The Metropolitan Melancholia project, led by Mellon Research Fellow for 2015-2016 Ed Charlton, will seek to map the contemporary cityscape in terms that spatialise the condition’s associated feelings of loss, abjection and implacability.
Melancholy retains a prodigious tradition in humanist thinking across time. From its Ancient beginnings to its present articulation in postcolonial and critical race theory, it is a condition that has bred prodigious reflection on the very power of thought itself. As this project contends, however, it is also a feeling buried deep within the very structures of the city. Insisting that it extends well beyond the terrain of the individual, the pathological and the psychogenic, Metropolitan Melancholia aims to institute an alternative way of reading melancholy, one that is especially attentive to the condition’s social and spatial dynamics. More specifically, it proposes to re-map the contemporary city in terms of its underlying topography of loss. As such, it thinks beyond the architectural pursuit of enjoyment that often motivates the aesthetic experience of the modern city in order to appraise the more profound melancholic structures of feeling that also condition the urban sphere from below. However, this project is aimed not just at a diagnosis of melancholy’s feelings of loss, abjection and implacability, but, more crucially, at the ways in which the condition simultaneously elicits new modes of radical engagement within the urban sphere.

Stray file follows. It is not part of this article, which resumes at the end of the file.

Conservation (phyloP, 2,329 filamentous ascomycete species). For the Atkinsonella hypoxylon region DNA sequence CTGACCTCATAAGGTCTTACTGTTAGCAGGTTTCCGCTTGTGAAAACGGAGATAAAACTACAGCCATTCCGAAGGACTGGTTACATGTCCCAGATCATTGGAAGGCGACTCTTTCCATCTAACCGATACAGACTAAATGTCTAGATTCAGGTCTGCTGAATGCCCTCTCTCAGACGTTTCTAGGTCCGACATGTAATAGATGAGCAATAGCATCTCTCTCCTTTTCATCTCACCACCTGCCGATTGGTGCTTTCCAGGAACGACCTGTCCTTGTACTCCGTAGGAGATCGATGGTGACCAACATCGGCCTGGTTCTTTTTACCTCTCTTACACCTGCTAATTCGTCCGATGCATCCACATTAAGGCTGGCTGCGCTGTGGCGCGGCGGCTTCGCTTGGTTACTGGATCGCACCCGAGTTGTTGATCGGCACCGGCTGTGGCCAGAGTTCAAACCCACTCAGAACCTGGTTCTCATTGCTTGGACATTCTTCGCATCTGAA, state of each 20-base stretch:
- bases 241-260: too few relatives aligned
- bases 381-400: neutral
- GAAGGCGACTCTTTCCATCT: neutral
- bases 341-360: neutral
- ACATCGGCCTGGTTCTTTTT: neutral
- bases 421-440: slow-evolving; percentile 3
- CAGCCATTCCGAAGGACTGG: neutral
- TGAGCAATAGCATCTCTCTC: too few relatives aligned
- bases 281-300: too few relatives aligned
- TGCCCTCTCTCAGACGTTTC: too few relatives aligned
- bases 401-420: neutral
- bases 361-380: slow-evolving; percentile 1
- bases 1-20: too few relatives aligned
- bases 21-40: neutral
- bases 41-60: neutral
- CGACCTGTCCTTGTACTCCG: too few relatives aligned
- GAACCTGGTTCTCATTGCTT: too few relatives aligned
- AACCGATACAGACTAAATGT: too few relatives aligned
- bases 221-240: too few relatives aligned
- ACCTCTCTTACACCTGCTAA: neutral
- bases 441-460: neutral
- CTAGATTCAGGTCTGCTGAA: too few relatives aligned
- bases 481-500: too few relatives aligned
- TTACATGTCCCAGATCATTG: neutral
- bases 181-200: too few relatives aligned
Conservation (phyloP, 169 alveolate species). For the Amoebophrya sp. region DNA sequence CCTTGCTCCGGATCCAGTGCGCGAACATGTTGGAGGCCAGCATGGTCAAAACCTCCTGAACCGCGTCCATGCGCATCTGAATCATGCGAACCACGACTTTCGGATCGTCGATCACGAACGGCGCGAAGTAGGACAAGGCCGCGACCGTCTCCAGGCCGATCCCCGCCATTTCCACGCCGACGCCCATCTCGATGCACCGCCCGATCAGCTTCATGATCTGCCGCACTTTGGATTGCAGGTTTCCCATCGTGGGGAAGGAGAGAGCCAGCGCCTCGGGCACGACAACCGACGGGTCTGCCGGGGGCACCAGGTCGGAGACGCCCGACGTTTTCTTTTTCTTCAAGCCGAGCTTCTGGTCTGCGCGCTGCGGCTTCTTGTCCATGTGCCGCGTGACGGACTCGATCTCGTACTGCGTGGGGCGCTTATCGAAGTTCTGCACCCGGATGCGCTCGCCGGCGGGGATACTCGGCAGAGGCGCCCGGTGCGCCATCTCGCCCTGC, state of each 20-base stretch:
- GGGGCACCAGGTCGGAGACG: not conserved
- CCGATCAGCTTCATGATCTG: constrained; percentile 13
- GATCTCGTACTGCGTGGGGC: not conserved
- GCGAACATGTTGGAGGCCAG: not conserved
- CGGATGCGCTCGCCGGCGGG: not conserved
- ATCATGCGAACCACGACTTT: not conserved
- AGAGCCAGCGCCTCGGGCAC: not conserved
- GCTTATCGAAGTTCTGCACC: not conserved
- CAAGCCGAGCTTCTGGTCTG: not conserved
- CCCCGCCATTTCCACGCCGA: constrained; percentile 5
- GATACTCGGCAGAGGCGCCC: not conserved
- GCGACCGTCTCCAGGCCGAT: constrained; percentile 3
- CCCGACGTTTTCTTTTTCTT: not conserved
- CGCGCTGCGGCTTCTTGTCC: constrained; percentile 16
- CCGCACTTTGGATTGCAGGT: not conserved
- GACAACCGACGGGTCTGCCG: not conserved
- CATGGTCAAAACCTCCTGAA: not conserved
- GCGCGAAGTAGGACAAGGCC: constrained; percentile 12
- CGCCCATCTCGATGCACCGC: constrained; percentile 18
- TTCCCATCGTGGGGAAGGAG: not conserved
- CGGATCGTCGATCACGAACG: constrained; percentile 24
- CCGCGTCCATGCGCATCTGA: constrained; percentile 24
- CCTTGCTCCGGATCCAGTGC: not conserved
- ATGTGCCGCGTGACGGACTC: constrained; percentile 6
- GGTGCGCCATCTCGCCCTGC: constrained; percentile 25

Comparative in its ambitions, this project begins by examining key sites drawn from within the deracinated inner urban centre of present-day Johannesburg. In a city fixed at an interval between its violent apartheid past and its non-violent democratic future, this melancholic lens is deployed to uncover the inscriptions left upon the contemporary city by its particular history of racial segregation and exploitation. More specifically, through close analysis of recent works of creative non-fiction writing, film and public performance, this project aims to provide a critical account of the increasing sense of atrophy and ennui that presently afflicts the city. In so doing, it elaborates upon the types of critical consciousness available within this seemingly torpid, melancholic space.